Fig. 5
figure 5

Differentially abundant bacterial genera between permethrin resistant and susceptible mosquitoes. The green and the red bars represent taxa which were significantly more abundant in the susceptible and resistant samples, respectively, at log 10 transformation. Taxonomic levels are designated as D_1_phylum, D_2_class, D_3_order, D_4_family, D_5_genus

The ANCOM method further corroborated these results. Being more stringent, and not considering features that were unique to either sample category, it identified features assigned to the genus Rubrobacter (W = 51) and unclassified Rhodospirillales (JG37-AG-20) (W = 63) as significantly more abundant in resistant compared to susceptible samples (Additional file 6).


Recently, studies of An. stephensi, An. arabiensis and An. albimanus have shown links between mosquito-associated microbiota and resistance to pyrethroids and organophosphates [9, 10, 18, 19]. In this study the microbiota of pyrethroid resistant and susceptible F1 progeny of field-derived An. gambiae s.s. were comparatively characterized. Results showed significant differences in microbiota composition between resistant and susceptible mosquitoes with enrichment of different bacterial taxa between resistant and susceptible mosquitoes.

Intense resistance (at 5× the diagnostic dose) to permethrin was detected, along with high frequency (99.14 %) of the kdr east allele in the F1 progeny originating from Tulukuyi, Western Kenya. These findings corroborate earlier reports of high pyrethroid resistance in the same area [6, 20]. Multiple studies from western Kenya have indicated that the high intensity of insecticide resistance may be contributing to mosquito control failure [20, 21]. The high frequency of the kdr east allele suggests that the mutation is fixed in this mosquito population. Other studies conducted in western Kenya have also reported the presence of high kdr east allele frequencies which is attributed to the continued use of insecticide–based vector control methods [20, 38,39,40]. However, results showed that the allele was fixed regardless of resistance phenotype, suggesting that additional mechanisms, such as the overexpression of detoxification enzymes (e.g. cytochrome P450s [41]), are more important than kdr in conferring the intense permethrin resistance detected in the population. The fixation of the kdr east mutation in the population also precluded further analysis of any associations between kdr alleles and the mosquito microbiota. Indeed, a recent study identified no links between the two [42]. The authors thus hypothesize that any microbe-mediated mechanism of insecticide resistance would be largely distinct from the mosquito host’s genetics, and likely of a metabolic nature.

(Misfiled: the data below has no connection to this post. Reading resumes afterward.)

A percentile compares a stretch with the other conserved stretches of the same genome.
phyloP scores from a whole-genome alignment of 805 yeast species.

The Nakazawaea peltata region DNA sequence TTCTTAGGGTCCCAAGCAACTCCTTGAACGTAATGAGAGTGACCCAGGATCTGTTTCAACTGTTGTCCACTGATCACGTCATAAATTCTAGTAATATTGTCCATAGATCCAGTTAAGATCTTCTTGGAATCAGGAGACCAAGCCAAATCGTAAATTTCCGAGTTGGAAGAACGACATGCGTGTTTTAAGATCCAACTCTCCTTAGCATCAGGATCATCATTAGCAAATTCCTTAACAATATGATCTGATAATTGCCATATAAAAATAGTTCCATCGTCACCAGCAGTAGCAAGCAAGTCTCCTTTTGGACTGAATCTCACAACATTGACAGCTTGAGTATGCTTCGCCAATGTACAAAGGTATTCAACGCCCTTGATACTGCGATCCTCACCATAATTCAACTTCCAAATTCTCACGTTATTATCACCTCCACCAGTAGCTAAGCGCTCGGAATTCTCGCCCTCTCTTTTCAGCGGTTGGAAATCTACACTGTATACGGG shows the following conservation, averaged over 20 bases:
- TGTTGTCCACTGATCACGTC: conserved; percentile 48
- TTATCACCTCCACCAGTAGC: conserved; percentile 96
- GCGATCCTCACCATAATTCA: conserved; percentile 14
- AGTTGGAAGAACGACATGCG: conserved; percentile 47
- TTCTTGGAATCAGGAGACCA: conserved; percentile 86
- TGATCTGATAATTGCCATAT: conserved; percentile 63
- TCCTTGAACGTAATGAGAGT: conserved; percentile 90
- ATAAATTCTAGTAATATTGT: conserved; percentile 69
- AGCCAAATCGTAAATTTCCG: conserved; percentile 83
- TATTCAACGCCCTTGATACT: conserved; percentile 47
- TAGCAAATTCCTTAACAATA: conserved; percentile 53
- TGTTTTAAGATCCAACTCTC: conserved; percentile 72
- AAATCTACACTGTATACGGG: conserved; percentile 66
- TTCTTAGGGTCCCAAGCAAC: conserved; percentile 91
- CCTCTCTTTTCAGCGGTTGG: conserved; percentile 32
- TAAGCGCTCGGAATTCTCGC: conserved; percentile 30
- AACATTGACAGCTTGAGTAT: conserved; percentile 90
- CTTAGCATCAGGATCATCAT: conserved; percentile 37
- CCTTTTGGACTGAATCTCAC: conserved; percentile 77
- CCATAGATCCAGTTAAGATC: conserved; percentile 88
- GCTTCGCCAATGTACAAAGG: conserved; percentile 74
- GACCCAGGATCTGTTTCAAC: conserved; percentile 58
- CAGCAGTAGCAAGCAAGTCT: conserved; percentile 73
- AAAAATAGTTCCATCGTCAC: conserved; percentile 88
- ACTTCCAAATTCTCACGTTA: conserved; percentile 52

Results showed diverse bacterial taxa from individual An. gambiae s.s. samples, a majority of which have previously been identified in Anopheles and other mosquito genera including Aedes aegypti [43,44,45,46]. However, less than half of the detected microbial taxa were shared between permethrin resistant and susceptible mosquitoes, suggesting insecticide resistance-related physiological differences that favored different bacterial taxa.

Significant differences in microbiota composition and structure between permethrin resistant and susceptible An. gambiae s.s. were also shown. There is evidence that insecticide detoxifying microbes in agricultural insect pests contribute to insecticide resistance in their hosts [47, 48]. Recent studies on mosquitoes have also identified insecticide resistance- and/or exposure-driven alterations of the host microbiota. In particular, An. albimanus microbiota differed by resistance to fenitrothion and was altered by exposure to different pyrethroids, and Aedes aegypti microbiota differed by resistance to lambda-cyhalothrin [9, 10, 49]. These findings suggest that insecticide resistance in mosquitoes favour and/or is a consequence of the proliferation of certain bacterial taxa, possibly those that can degrade and metabolize insecticides. Recent studies [9, 10] identified known insecticide-metabolizing bacterial taxa in An. albimanus that were exposed or resistant to insecticides. Huang et al. [50] and Tang et al. [51] documented that certain microorganisms (considered as potential candidates for bioremediation), including bacteria, degrade pesticides in the soil by breaking them down into smaller compounds, utilizing them as their source of nutrients and making them less toxic to the environment. Some of these microorganisms degrade pesticides to create conducive environments for their survival and not for nutritional requirements [51]. The different taxa present in the resistant versus susceptible mosquitoes, particularly those of resistant mosquitoes, is suggestive of this type of adaptation.